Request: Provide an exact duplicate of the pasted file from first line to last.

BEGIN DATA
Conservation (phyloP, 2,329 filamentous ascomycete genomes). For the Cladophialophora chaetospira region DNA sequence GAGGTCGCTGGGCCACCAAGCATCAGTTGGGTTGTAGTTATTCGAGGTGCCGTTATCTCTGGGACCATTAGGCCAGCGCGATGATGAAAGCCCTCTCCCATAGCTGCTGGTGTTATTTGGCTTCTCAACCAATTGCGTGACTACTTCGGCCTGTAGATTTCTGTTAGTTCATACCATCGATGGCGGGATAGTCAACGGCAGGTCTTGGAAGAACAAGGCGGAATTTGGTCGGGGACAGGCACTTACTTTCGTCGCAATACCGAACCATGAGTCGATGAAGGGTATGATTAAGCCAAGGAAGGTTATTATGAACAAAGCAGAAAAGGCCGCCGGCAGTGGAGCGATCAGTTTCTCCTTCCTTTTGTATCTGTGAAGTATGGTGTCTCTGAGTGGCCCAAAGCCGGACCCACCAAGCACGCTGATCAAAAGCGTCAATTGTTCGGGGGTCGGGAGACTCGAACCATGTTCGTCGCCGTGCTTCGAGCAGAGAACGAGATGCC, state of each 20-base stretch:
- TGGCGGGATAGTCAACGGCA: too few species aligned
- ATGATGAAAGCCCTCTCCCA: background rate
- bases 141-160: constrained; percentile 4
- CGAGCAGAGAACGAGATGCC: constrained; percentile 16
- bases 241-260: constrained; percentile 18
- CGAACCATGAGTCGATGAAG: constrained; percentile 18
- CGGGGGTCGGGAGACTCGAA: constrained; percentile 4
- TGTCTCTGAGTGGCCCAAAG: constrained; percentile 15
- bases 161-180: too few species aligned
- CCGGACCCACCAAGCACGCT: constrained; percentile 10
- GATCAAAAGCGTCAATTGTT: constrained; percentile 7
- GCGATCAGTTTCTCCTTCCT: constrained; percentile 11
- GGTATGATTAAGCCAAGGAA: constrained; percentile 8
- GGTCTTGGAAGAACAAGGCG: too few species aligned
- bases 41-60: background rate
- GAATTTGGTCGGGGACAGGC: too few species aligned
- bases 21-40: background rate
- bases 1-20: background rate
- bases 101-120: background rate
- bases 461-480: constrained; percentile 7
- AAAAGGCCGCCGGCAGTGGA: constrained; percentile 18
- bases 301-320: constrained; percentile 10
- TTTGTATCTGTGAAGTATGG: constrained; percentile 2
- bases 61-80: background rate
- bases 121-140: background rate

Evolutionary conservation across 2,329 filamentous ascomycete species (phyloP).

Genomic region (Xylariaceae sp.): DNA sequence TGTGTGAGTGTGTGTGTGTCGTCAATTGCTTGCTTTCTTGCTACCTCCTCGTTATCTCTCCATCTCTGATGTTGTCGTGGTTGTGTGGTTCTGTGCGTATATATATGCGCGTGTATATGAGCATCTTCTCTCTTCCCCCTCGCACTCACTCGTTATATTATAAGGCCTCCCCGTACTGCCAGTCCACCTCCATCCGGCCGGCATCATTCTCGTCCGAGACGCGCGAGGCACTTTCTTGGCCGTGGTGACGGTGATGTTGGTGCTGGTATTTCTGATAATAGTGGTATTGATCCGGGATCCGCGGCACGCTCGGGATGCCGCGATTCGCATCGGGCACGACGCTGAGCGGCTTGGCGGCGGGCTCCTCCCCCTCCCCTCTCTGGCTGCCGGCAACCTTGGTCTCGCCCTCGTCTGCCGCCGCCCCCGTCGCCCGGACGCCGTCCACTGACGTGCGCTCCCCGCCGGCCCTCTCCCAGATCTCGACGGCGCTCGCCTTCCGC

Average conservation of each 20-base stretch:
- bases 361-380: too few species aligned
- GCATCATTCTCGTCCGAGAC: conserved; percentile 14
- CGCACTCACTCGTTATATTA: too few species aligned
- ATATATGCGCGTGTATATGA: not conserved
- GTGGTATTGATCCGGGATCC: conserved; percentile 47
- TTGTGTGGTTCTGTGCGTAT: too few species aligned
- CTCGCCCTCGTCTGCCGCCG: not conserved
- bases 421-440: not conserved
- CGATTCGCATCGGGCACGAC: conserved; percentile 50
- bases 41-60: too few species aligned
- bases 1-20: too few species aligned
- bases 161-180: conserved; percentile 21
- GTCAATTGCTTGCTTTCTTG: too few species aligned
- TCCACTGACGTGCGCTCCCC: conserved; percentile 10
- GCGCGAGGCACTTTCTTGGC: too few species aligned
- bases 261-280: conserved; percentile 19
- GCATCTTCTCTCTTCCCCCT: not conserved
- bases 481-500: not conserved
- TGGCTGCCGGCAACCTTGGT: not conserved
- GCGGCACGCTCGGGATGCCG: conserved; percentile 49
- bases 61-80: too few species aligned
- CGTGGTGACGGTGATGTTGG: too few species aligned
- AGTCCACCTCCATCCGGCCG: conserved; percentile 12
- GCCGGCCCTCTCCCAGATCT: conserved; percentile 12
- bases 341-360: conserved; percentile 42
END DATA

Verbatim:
Conservation (phyloP, 2,329 filamentous ascomycete genomes). For the Cladophialophora chaetospira region DNA sequence GAGGTCGCTGGGCCACCAAGCATCAGTTGGGTTGTAGTTATTCGAGGTGCCGTTATCTCTGGGACCATTAGGCCAGCGCGATGATGAAAGCCCTCTCCCATAGCTGCTGGTGTTATTTGGCTTCTCAACCAATTGCGTGACTACTTCGGCCTGTAGATTTCTGTTAGTTCATACCATCGATGGCGGGATAGTCAACGGCAGGTCTTGGAAGAACAAGGCGGAATTTGGTCGGGGACAGGCACTTACTTTCGTCGCAATACCGAACCATGAGTCGATGAAGGGTATGATTAAGCCAAGGAAGGTTATTATGAACAAAGCAGAAAAGGCCGCCGGCAGTGGAGCGATCAGTTTCTCCTTCCTTTTGTATCTGTGAAGTATGGTGTCTCTGAGTGGCCCAAAGCCGGACCCACCAAGCACGCTGATCAAAAGCGTCAATTGTTCGGGGGTCGGGAGACTCGAACCATGTTCGTCGCCGTGCTTCGAGCAGAGAACGAGATGCC, state of each 20-base stretch:
- TGGCGGGATAGTCAACGGCA: too few species aligned
- ATGATGAAAGCCCTCTCCCA: background rate
- bases 141-160: constrained; percentile 4
- CGAGCAGAGAACGAGATGCC: constrained; percentile 16
- bases 241-260: constrained; percentile 18
- CGAACCATGAGTCGATGAAG: constrained; percentile 18
- CGGGGGTCGGGAGACTCGAA: constrained; percentile 4
- TGTCTCTGAGTGGCCCAAAG: constrained; percentile 15
- bases 161-180: too few species aligned
- CCGGACCCACCAAGCACGCT: constrained; percentile 10
- GATCAAAAGCGTCAATTGTT: constrained; percentile 7
- GCGATCAGTTTCTCCTTCCT: constrained; percentile 11
- GGTATGATTAAGCCAAGGAA: constrained; percentile 8
- GGTCTTGGAAGAACAAGGCG: too few species aligned
- bases 41-60: background rate
- GAATTTGGTCGGGGACAGGC: too few species aligned
- bases 21-40: background rate
- bases 1-20: background rate
- bases 101-120: background rate
- bases 461-480: constrained; percentile 7
- AAAAGGCCGCCGGCAGTGGA: constrained; percentile 18
- bases 301-320: constrained; percentile 10
- TTTGTATCTGTGAAGTATGG: constrained; percentile 2
- bases 61-80: background rate
- bases 121-140: background rate

Evolutionary conservation across 2,329 filamentous ascomycete species (phyloP).

Genomic region (Xylariaceae sp.): DNA sequence TGTGTGAGTGTGTGTGTGTCGTCAATTGCTTGCTTTCTTGCTACCTCCTCGTTATCTCTCCATCTCTGATGTTGTCGTGGTTGTGTGGTTCTGTGCGTATATATATGCGCGTGTATATGAGCATCTTCTCTCTTCCCCCTCGCACTCACTCGTTATATTATAAGGCCTCCCCGTACTGCCAGTCCACCTCCATCCGGCCGGCATCATTCTCGTCCGAGACGCGCGAGGCACTTTCTTGGCCGTGGTGACGGTGATGTTGGTGCTGGTATTTCTGATAATAGTGGTATTGATCCGGGATCCGCGGCACGCTCGGGATGCCGCGATTCGCATCGGGCACGACGCTGAGCGGCTTGGCGGCGGGCTCCTCCCCCTCCCCTCTCTGGCTGCCGGCAACCTTGGTCTCGCCCTCGTCTGCCGCCGCCCCCGTCGCCCGGACGCCGTCCACTGACGTGCGCTCCCCGCCGGCCCTCTCCCAGATCTCGACGGCGCTCGCCTTCCGC

Average conservation of each 20-base stretch:
- bases 361-380: too few species aligned
- GCATCATTCTCGTCCGAGAC: conserved; percentile 14
- CGCACTCACTCGTTATATTA: too few species aligned
- ATATATGCGCGTGTATATGA: not conserved
- GTGGTATTGATCCGGGATCC: conserved; percentile 47
- TTGTGTGGTTCTGTGCGTAT: too few species aligned
- CTCGCCCTCGTCTGCCGCCG: not conserved
- bases 421-440: not conserved
- CGATTCGCATCGGGCACGAC: conserved; percentile 50
- bases 41-60: too few species aligned
- bases 1-20: too few species aligned
- bases 161-180: conserved; percentile 21
- GTCAATTGCTTGCTTTCTTG: too few species aligned
- TCCACTGACGTGCGCTCCCC: conserved; percentile 10
- GCGCGAGGCACTTTCTTGGC: too few species aligned
- bases 261-280: conserved; percentile 19
- GCATCTTCTCTCTTCCCCCT: not conserved
- bases 481-500: not conserved
- TGGCTGCCGGCAACCTTGGT: not conserved
- GCGGCACGCTCGGGATGCCG: conserved; percentile 49
- bases 61-80: too few species aligned
- CGTGGTGACGGTGATGTTGG: too few species aligned
- AGTCCACCTCCATCCGGCCG: conserved; percentile 12
- GCCGGCCCTCTCCCAGATCT: conserved; percentile 12
- bases 341-360: conserved; percentile 42